A tie-up between petrolheads and petrodollars is more than just an exercise in ‘soft power’
For a few days each year a quiet corner of rural Northamptonshire is transformed into a snorting, roaring, 200 mile-an-hour spectacle as Formula 1 cars tear around the track at Silverstone in one of motorsport’s most iconic races.
This season saw the 97-year-old competition restyled the ‘Formula 1 Aramco British Grand Prix 2023’ to carry the name of Saudi Arabia’s state oil company—a partnership widely viewed as the latest in a $10 billion ‘sportswashing’ campaign that has seen the kingdom hoover up assets, from Cristiano Ronaldo to a stake in PGA Golf.
Since 2018, when a dissident journalist was murdered by its security agents in Turkey, the Gulf kingdom has been fighting for its image. But Saudi Arabia’s investment in Formula 1 is more than an exercise in ‘soft power’ to divert attention from human rights lapses and Aramco’s role as the world’s largest corporate carbon emitter.
Documents obtained by SourceMaterial suggest a harder edge to the relationship. They show that Formula 1 has deployed resources in Brussels to lobby politicians on issues vital to Saudi interests. Over the past year, the racing group has used closed-door meetings to urge top EU officials to backtrack on climate-friendly plans in favour of ‘e-fuels’ that will help keep the internal combustion engine alive—and an autocratic monarchy in power.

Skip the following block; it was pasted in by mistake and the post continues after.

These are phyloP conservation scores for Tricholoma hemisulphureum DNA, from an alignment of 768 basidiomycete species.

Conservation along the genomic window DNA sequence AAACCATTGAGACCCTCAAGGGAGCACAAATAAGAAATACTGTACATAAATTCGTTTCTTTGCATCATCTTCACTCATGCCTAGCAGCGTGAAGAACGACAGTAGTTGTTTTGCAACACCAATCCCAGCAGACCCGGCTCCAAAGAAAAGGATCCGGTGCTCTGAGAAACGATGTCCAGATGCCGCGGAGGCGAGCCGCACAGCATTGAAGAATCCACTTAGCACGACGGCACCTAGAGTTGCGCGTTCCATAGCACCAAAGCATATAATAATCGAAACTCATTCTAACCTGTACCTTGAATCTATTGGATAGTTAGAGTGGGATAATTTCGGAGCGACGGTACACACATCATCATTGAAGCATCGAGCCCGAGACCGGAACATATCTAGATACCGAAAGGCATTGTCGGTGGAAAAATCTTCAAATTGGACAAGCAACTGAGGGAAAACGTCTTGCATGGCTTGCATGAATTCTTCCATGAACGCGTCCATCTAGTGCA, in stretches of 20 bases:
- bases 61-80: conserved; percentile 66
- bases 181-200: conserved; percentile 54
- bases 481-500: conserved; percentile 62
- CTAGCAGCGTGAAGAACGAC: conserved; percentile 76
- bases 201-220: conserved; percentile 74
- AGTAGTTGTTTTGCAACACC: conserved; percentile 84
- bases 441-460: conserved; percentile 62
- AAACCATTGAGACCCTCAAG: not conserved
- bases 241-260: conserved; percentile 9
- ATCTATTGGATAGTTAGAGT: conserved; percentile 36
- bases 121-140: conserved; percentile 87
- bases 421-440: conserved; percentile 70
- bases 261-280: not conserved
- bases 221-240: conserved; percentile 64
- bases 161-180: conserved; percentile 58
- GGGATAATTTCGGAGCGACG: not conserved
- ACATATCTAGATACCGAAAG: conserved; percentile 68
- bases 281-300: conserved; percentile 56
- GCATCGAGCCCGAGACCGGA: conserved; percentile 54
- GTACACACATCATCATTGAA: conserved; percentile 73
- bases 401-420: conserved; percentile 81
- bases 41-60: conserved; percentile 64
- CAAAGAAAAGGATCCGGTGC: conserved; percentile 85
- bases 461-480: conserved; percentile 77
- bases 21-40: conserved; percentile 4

“E-fuels are a Trojan horse for continued fossil fuel use,” said Alex Keynes, manager for clean vehicles at Transport & Environment, a campaign group.
There’s no obvious motive to Formula 1’s lobbying other than echoing Saudi talking points, according to James Lynch of FairSquare, a campaign for human rights in sport. Its racing cars are not covered by the EU’s definition of ‘passenger cars’ or subject to planned emissions rules and can run on any fuel Formula 1 chooses.
“Given Formula 1 were not going to be touched by this legislation, you have to ask what their interest was in lobbying the European Commission on it,” Lynch said. “It begs the question of whether it was actually working on behalf of its commercial partner, using its status and brand power to support their aims.”
Responding to questions from SourceMaterial, Formula 1 spokesman Liam Parker called suggestions that it was lobbying on Aramco’s behalf “completely wrong”.
“We just believe we have a solution that could help to reduce current and future road car fleets emissions and have been proactively sharing this with relevant people,” he said.
Stay of execution
In 2020 Aramco signed a sponsorship deal with Formula 1, reportedly worth $40-$45 million a year plus $65 million for every race including a new Saudi Grand Prix, launched in 2021. It came with strings attached.
The agreement included stipulations on the “advancement of sustainable fuels” or ‘e-fuels’—synthetic products touted by carmakers like BMW, Renault and Mercedes-Benz as better for the climate because they burn more cleanly than conventional petrol and can be made using renewable energy.
Many experts say synthetic fuels aren’t as green as they seem: studies indicate that they can be no less polluting than conventional petrol. But the bigger issue, critics fear, is that the supposedly cleaner technology provides a justification for hanging on to old combustion engines rather than switching to electric propulsion.
“Synthetic fuels, or e-fuels, have won the internal combustion engine a stay of execution,” AutoTrader magazine reported in March.
“This isn’t just about soft power. It is also about hard power.”